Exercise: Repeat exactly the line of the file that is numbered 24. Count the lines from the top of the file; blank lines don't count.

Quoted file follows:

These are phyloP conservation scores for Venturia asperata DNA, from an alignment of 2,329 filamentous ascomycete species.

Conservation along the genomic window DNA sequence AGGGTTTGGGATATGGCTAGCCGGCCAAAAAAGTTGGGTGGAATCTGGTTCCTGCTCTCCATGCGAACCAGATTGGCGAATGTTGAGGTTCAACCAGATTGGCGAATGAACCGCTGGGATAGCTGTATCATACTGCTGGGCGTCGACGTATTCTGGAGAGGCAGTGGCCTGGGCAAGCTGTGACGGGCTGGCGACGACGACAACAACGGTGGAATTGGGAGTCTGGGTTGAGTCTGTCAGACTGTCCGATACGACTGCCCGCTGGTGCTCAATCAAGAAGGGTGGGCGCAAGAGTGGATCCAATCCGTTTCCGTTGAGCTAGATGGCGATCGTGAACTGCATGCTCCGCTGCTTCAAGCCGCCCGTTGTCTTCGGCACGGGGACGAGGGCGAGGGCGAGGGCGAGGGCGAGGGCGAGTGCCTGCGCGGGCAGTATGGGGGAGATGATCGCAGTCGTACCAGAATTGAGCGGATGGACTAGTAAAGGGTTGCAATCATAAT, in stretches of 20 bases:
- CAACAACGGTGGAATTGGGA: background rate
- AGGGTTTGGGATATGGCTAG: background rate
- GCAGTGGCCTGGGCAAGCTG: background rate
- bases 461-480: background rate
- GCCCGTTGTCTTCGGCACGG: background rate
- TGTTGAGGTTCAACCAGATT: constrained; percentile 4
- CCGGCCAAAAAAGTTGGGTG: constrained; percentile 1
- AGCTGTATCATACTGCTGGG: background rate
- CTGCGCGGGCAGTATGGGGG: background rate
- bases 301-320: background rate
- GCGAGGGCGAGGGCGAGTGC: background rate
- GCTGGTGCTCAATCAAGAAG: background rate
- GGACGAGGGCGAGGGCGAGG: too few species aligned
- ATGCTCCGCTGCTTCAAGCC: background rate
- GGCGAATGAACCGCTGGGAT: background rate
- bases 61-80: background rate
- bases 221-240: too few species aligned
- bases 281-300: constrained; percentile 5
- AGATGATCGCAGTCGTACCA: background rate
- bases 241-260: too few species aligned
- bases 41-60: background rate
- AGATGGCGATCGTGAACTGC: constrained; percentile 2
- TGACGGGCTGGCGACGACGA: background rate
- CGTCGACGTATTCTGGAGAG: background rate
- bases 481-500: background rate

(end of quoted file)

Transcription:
- AGATGGCGATCGTGAACTGC: constrained; percentile 2